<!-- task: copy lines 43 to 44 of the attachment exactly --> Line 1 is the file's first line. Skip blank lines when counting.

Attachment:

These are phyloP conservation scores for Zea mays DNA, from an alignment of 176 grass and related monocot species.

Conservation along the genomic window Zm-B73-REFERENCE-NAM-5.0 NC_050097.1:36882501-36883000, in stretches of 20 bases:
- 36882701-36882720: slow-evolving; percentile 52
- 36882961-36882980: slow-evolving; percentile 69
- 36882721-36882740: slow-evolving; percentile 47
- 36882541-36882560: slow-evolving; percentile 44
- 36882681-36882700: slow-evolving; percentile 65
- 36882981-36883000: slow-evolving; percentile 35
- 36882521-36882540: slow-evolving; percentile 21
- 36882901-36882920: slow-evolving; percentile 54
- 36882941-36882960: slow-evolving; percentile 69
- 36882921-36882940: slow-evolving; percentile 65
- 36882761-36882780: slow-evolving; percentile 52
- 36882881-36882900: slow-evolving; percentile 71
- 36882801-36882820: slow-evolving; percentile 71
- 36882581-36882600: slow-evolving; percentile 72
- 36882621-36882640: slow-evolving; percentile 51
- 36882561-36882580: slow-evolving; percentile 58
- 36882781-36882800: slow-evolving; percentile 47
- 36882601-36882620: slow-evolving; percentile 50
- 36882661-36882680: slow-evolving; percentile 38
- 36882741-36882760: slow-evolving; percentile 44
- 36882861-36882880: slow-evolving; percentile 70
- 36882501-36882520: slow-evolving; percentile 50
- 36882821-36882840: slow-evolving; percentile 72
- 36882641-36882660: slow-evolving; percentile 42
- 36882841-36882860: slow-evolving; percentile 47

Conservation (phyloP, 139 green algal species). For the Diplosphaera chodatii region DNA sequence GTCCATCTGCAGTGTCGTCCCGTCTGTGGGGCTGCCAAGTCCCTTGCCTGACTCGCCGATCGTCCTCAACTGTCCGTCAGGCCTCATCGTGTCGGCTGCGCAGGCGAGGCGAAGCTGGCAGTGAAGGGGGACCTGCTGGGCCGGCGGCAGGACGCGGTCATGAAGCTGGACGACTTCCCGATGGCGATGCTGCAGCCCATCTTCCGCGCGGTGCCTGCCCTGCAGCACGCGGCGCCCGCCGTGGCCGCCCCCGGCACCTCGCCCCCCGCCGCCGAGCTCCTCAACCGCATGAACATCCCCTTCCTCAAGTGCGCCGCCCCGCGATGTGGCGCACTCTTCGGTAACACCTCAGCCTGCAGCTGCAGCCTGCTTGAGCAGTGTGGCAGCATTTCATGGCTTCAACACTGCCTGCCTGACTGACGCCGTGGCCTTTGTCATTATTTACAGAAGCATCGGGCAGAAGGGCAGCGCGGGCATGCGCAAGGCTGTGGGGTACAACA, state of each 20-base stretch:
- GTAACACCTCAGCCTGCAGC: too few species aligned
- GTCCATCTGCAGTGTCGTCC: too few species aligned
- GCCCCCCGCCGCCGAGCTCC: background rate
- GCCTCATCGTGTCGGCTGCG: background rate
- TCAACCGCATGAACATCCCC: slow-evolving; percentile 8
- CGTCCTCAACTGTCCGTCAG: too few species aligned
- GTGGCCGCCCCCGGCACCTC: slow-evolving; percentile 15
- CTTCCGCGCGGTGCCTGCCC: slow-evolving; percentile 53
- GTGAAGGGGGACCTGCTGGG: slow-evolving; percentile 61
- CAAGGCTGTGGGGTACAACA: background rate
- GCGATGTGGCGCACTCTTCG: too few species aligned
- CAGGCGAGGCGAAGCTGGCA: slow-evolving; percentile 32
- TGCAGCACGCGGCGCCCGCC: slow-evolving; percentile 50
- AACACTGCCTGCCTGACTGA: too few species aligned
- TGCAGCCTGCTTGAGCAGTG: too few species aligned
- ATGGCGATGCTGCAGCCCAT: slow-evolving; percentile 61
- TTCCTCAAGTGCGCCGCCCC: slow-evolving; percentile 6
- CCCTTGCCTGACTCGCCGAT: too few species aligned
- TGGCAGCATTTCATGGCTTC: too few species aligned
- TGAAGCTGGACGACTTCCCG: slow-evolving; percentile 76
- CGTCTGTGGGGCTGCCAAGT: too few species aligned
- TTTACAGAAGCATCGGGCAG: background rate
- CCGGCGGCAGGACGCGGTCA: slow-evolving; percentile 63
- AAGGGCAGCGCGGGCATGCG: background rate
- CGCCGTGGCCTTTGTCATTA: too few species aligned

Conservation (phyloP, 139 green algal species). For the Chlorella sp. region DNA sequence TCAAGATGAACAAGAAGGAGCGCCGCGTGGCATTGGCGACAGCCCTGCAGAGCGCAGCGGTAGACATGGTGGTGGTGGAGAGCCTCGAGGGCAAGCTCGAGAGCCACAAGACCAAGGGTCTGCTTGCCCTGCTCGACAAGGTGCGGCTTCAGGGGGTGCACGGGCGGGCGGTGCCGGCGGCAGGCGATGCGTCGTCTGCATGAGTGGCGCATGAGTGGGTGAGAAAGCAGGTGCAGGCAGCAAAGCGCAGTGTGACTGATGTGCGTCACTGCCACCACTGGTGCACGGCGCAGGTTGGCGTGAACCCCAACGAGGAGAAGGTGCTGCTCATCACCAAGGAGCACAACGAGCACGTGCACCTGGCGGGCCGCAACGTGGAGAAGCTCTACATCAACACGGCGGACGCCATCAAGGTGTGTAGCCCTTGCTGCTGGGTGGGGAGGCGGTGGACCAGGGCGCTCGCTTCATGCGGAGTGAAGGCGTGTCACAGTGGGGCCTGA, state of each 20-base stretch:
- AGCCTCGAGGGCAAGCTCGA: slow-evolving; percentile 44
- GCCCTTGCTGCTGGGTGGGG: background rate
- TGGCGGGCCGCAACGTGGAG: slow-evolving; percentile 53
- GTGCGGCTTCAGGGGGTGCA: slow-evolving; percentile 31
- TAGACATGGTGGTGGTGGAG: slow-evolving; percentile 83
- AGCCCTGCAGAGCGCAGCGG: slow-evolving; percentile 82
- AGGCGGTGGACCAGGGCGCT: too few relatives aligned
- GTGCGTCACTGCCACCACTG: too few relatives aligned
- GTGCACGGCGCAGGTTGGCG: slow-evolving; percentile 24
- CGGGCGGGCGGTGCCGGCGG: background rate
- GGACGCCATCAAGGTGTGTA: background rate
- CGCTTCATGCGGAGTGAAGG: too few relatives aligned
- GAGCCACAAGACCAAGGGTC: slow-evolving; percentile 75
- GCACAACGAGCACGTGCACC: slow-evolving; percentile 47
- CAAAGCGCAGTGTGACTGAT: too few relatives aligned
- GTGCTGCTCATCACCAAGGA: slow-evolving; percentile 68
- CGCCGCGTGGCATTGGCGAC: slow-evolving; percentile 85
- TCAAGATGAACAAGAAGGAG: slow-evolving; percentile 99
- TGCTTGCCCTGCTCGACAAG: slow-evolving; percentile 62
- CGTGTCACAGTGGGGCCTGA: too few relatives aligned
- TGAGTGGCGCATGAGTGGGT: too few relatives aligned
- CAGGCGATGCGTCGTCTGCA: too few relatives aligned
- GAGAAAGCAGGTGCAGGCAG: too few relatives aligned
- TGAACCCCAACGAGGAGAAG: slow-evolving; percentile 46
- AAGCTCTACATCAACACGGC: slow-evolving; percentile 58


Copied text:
- TGCAGCCTGCTTGAGCAGTG: too few species aligned
- ATGGCGATGCTGCAGCCCAT: slow-evolving; percentile 61